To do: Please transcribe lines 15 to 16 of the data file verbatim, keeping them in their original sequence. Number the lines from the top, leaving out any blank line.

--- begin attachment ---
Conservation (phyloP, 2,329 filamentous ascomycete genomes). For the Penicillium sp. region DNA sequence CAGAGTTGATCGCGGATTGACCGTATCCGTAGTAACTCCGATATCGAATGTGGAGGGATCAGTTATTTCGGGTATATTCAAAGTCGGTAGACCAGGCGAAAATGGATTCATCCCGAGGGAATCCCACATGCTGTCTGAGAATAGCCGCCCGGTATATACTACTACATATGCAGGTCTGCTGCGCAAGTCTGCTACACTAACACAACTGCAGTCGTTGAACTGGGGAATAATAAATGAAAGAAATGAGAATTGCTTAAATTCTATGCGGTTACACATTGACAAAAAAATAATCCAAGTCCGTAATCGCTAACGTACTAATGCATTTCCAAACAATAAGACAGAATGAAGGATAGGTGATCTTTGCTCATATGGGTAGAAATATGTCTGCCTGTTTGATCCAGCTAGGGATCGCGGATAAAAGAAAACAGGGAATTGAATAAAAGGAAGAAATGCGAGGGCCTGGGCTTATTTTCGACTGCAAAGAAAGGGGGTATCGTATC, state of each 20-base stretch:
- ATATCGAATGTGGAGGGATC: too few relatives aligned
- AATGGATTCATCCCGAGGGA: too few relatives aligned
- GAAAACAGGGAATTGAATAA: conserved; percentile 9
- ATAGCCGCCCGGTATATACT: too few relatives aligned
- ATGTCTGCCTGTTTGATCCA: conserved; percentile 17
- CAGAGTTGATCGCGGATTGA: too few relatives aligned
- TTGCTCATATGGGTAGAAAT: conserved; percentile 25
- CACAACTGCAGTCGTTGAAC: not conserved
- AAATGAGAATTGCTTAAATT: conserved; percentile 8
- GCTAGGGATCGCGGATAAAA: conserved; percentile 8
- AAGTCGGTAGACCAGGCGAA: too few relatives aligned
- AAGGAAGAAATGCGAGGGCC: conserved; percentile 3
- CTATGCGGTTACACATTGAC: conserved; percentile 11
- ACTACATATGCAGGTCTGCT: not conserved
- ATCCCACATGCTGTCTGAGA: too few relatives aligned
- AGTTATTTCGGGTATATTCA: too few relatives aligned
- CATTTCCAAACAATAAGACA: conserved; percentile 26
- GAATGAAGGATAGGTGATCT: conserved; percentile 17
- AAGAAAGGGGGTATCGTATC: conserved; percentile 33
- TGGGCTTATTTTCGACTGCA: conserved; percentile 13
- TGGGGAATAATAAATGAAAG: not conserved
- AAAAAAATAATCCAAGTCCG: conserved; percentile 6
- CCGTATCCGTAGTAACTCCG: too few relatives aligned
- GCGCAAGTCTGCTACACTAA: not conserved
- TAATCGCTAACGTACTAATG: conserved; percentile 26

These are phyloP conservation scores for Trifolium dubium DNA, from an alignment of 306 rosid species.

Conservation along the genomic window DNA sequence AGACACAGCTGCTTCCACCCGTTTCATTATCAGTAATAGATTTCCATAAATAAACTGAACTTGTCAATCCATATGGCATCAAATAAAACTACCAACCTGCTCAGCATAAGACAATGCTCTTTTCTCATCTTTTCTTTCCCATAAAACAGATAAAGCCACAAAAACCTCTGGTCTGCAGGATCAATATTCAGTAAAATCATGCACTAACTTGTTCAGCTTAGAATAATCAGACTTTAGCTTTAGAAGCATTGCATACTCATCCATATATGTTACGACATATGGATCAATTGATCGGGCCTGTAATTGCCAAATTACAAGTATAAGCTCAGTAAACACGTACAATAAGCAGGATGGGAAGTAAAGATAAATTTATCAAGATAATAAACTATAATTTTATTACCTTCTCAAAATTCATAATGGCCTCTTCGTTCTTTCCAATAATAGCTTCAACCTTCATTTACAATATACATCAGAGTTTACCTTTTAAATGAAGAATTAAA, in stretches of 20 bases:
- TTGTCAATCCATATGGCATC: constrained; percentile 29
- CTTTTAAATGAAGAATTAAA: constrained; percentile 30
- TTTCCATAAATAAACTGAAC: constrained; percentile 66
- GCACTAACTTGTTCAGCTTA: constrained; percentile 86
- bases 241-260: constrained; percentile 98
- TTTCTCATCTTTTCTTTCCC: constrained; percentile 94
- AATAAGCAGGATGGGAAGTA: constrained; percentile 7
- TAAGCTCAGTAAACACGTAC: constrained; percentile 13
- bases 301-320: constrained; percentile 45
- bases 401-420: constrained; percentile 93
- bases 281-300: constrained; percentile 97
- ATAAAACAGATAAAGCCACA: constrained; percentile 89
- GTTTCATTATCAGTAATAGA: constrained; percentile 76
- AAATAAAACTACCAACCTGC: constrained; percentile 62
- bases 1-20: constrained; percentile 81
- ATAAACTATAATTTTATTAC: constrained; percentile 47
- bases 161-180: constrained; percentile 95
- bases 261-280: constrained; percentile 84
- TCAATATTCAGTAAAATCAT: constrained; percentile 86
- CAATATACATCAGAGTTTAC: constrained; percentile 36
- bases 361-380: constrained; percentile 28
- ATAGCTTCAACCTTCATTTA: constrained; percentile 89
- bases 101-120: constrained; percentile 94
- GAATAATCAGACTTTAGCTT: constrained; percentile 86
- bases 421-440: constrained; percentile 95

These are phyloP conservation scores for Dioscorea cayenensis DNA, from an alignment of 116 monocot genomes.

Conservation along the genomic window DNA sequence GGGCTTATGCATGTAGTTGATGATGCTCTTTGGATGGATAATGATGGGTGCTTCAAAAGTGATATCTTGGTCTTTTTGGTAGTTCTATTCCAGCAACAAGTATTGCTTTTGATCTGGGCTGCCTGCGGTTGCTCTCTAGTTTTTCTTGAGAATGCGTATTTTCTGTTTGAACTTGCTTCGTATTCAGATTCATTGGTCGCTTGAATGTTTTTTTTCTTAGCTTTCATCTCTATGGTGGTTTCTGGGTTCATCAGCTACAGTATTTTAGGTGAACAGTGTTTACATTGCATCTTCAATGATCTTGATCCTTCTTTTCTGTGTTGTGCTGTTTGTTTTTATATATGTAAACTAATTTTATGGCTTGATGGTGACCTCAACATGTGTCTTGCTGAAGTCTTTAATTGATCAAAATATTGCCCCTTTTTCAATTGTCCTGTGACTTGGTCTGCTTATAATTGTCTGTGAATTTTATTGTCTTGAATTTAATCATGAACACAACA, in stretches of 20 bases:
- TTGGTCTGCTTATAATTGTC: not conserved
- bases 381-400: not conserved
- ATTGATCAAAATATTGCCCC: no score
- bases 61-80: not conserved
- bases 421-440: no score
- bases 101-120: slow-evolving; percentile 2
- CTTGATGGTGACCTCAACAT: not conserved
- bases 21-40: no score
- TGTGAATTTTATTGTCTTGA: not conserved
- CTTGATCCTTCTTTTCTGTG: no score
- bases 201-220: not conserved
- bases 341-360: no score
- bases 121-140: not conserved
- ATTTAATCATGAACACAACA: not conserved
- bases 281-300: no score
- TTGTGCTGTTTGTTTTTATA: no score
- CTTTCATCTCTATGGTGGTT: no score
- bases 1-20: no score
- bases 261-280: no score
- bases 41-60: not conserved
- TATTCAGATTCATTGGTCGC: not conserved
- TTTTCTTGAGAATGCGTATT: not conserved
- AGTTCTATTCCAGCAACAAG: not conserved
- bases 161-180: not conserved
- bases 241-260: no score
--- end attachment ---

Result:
- ACTACATATGCAGGTCTGCT: not conserved
- ATCCCACATGCTGTCTGAGA: too few relatives aligned